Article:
World-renowned architects make their mark at Queen's

World-renowned architects make their mark at Queen's

The Isabel Bader Centre for the Performing Arts is now open, hosting classes and performances, and those interested in learning more about how the building was created and designed will get the chance to hear from the lead architect. Craig Dykers of Snøhetta will be speaking at the Isabel on Friday, Sept. 19 from 7-8:30 p.m. The event, which is free and open to all, is organized by the School of Urban and Regional Planning.

September 17, 2014


[Craig Dykers]
Craig Dykers, founding partner and a principal architect at Snøhetta, will be making a special presentation at the Isabel Bader Centre for the Performing Arts on Friday evening. (Photo University Communications)

They designed the pavilion marking the entrance to the memorial museum at New York’s World Trade Centre site, reimagined Manhattan’s Times Square, and have drawn up the plans for hundreds of innovative buildings around the world, from opera houses to spaces for learning. And with the opening of the Isabel Bader Centre for the Performing Arts on the Kingston waterfront, world-renowned architectural firm Snøhetta marks its Canadian debut.

Home to the Department of Film and Media, the Isabel will also provide learning and working space for the university’s other creative arts disciplines, while housing a film screening room, black-box theatre and a state-of-the-art concert hall.  Snøhetta, who worked in partnerships with Ottawa’s N45 Architecture when devising the building, took a careful look at the university’s plans for the intended structure, while also considering both the users’ experience and the way the building would integrate into the existing landscape.

“Fundamentally, we wanted a place that brought light into (the users’) experience,” explained Craig Dykers, Snøhetta’s founding partner and a principal architect with the firm on a visit to Queen’s in late 2013. “We wanted to establish a strong connection between the landscape and the character of the shore, as well as the broader environment.”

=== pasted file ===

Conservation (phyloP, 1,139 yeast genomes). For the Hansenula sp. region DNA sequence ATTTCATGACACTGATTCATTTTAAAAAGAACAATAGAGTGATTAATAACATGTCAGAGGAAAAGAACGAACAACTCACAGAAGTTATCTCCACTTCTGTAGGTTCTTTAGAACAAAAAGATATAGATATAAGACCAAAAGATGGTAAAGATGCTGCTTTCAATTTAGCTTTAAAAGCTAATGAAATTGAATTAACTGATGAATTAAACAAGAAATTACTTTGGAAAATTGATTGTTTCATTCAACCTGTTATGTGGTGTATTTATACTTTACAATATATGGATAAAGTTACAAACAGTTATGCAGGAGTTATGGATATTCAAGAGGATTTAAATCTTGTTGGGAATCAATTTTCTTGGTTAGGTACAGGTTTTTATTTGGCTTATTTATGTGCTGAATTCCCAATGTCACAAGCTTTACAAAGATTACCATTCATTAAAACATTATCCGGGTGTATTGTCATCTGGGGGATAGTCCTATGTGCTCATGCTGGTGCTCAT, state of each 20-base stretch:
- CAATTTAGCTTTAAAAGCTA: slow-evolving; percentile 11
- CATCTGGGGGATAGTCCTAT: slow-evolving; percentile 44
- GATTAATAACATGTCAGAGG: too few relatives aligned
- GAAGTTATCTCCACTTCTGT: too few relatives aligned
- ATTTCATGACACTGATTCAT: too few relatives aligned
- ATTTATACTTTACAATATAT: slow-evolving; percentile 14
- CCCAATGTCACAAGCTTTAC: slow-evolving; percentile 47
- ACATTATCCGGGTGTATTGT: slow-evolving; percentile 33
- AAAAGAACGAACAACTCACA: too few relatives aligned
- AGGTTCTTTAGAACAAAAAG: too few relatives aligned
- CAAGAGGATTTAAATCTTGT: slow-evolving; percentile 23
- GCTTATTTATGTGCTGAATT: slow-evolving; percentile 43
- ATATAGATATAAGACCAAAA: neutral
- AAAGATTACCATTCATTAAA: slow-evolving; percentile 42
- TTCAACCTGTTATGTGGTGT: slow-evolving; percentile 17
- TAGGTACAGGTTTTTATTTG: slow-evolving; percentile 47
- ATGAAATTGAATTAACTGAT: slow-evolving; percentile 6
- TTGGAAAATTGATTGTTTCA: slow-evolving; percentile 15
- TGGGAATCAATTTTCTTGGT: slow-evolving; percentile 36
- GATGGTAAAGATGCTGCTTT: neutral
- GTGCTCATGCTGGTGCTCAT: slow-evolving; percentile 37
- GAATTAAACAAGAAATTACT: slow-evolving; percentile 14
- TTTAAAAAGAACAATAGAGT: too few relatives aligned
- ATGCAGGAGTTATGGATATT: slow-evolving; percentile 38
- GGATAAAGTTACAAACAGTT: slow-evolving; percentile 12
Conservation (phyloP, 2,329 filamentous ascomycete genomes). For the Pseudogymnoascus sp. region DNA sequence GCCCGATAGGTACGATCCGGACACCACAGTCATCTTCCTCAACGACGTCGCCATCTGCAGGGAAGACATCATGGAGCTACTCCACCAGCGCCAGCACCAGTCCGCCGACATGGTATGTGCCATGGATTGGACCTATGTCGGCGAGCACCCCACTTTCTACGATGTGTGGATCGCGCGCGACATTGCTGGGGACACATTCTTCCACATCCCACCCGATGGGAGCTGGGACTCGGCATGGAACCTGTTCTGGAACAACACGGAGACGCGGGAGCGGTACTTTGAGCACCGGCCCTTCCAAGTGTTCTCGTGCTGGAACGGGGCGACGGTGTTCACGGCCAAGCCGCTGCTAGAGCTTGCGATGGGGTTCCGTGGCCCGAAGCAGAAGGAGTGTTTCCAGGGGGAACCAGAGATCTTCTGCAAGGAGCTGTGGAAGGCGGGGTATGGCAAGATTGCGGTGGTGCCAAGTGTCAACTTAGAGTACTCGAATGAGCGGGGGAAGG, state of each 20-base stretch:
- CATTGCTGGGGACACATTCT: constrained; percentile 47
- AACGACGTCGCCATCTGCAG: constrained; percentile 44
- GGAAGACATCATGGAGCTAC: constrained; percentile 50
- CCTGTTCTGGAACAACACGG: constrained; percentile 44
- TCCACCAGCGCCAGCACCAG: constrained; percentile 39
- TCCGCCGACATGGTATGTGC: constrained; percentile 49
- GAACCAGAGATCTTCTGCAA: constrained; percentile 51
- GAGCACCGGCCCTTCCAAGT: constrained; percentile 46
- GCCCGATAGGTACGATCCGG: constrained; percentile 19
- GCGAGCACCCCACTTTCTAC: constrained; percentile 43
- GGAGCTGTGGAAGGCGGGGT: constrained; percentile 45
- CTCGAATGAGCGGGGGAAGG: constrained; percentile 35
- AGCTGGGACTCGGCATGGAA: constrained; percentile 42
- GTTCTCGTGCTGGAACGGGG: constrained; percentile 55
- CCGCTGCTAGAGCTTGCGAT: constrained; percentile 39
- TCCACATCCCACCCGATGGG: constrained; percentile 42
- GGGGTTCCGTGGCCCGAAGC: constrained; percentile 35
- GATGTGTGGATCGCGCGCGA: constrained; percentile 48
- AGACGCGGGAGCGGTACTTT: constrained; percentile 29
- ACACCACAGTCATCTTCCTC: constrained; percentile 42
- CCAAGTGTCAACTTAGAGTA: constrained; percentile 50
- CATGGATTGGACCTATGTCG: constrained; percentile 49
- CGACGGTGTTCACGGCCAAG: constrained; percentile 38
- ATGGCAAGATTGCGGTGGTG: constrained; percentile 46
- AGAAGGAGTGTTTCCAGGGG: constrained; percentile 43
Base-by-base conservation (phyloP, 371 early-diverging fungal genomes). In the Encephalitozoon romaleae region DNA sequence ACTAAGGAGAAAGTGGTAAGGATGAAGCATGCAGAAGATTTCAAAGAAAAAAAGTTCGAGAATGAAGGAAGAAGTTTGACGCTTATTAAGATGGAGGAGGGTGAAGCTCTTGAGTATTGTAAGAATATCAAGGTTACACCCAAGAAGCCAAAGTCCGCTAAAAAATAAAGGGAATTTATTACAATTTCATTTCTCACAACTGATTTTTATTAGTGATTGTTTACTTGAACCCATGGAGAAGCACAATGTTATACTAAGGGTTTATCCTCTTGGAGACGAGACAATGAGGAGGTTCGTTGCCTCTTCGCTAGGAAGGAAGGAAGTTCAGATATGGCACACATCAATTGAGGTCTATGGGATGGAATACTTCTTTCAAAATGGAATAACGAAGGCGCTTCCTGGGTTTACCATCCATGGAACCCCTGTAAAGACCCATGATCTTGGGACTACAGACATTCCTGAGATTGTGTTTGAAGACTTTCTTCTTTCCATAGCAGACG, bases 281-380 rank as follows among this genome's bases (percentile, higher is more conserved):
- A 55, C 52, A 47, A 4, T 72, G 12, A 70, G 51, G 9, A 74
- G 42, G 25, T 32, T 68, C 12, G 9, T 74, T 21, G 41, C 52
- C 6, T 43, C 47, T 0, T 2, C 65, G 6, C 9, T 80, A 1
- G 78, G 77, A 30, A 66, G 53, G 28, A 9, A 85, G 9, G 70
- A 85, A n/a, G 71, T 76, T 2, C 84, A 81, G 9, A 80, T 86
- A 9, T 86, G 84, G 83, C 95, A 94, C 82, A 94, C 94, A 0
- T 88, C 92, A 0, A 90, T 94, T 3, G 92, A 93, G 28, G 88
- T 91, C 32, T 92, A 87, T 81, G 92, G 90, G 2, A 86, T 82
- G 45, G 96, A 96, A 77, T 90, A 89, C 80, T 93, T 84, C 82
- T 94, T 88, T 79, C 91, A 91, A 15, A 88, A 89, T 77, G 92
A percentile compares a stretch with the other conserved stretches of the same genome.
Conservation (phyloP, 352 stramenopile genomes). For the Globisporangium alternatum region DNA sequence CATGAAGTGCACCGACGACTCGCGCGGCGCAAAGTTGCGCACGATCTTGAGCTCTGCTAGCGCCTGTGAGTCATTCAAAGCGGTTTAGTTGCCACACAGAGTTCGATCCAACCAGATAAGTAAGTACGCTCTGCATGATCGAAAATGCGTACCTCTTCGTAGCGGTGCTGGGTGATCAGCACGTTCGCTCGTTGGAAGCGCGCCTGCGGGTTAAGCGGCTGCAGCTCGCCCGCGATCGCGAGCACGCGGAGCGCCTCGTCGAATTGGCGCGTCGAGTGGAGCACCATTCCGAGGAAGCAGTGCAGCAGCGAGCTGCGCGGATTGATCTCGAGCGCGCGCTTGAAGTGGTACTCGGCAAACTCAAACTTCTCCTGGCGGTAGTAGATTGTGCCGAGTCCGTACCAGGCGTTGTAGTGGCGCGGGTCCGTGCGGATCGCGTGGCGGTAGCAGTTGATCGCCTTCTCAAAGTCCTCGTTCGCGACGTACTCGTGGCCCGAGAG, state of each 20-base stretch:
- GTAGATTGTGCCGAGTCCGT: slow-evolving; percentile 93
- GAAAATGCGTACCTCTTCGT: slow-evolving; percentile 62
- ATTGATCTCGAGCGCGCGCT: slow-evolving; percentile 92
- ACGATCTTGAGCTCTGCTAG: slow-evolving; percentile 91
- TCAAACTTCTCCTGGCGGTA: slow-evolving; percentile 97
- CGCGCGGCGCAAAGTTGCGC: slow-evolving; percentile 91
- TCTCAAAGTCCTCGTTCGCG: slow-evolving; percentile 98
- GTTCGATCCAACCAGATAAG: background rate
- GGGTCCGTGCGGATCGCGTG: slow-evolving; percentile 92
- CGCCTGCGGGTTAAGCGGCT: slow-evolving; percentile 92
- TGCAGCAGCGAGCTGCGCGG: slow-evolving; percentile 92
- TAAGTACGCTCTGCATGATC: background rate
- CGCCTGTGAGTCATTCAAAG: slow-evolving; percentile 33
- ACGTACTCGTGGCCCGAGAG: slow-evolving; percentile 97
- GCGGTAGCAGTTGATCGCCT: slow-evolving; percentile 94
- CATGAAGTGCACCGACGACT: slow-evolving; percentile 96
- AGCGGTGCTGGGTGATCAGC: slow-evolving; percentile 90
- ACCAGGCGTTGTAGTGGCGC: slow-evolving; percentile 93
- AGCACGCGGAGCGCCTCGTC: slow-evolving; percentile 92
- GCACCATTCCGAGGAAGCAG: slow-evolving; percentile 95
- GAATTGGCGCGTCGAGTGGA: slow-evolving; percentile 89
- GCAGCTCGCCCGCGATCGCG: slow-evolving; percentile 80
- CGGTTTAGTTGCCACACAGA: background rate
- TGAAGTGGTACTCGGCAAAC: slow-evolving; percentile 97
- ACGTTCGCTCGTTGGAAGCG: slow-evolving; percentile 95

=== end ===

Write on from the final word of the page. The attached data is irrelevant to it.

It was for the latter reason that Dykers and his team chose to work with limestone – a building material commonly used in the Kingston area – reimagining it in a more monolithic, or slab-like interpretation so that it might look like it was emerging organically out of the landscape. They also deliberately incorporated two historic limestone buildings that made up the original site.

“We like being able to provide a new perspective on a material that people are already very familiar with,” said Dykers of his rationale. “It’s like being married and still wanting to learn new things about (your partner), even though you’ve lived together for so long.”

When it came to conceiving of the building’s jewel-like interior concert hall, Dykers and his team again turned to local limestone for inspiration. “We came across a beautiful limestone outcropping on one of our early visits to Kingston,” he recalls. “Each layer seemed to depict a different event in the history of this place, laid down over the millennia.”

The solution was to reinterpret the limestone’s subtleties in warm wood, a material that would also pay homage to the instruments that would be highlighted in the acoustically perfected space. The architects also decided to create a hall that is ever so slightly asymmetrical – the result being a room with a slightly more organic feel.

That hall was formally animated for the first time on Saturday, Sept.13 when the JUNO-nominated band Timber Timbre took to the stage as part of the Isabel Goes Alt series. The Isabel’s classical series kicks off on Sept. 21 with a performance by the Afiara Quartet, who will be joined by pianist Maxim Bernard.

For Dykers and his architectural collaborators, it will an opportunity to see Isabel’s spaces – once only imagined – being inhabited and enjoyed by the audiences it was first intended for. “It’s hard to be proud of something before the doors are open and people are using it,” says Dykers. “People are excited about this building.”

The Isabel was made possible by a transformational gift from Alfred Bader (Sc’45, Arts’46, MSc’47, LLD’86) and his wife, Isabel (LLD’07) as well as the financial backing of the federal and provincial governments, the City of Kingston and additional philanthropic support.

Arts and Science